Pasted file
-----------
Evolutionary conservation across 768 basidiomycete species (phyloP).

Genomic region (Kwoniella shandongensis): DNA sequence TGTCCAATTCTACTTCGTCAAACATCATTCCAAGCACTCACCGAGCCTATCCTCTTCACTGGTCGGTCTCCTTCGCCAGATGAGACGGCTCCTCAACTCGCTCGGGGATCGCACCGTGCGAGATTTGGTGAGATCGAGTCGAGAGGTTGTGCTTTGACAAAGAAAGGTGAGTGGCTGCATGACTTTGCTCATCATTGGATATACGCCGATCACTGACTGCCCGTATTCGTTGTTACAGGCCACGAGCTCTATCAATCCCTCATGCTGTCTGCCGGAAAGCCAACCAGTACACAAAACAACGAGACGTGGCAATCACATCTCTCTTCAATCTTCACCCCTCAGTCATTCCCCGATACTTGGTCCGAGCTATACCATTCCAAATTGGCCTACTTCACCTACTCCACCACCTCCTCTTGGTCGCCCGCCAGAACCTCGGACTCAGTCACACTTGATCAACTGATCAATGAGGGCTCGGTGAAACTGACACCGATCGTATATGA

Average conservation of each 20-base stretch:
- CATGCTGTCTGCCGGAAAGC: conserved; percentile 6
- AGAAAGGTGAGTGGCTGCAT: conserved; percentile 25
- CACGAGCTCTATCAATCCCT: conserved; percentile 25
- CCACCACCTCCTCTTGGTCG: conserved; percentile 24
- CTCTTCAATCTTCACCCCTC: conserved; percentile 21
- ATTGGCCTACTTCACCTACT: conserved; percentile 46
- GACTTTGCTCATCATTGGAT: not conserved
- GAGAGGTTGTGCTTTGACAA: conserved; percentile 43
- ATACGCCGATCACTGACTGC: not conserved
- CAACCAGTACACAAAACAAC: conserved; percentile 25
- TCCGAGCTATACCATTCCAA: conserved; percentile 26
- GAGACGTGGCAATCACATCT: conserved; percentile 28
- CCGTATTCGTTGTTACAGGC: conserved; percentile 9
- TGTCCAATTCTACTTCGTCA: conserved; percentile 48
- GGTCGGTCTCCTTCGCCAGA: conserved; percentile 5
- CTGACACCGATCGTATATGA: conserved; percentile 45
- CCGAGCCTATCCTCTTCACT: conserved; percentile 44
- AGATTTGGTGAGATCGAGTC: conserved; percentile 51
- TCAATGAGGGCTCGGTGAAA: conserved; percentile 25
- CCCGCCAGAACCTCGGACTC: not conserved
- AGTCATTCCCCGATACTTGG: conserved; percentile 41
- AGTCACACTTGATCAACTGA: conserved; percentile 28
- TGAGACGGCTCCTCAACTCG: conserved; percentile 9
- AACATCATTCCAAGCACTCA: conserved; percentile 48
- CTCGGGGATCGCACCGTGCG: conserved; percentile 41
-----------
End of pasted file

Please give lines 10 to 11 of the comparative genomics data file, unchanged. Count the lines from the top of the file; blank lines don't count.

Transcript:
- GACTTTGCTCATCATTGGAT: not conserved
- GAGAGGTTGTGCTTTGACAA: conserved; percentile 43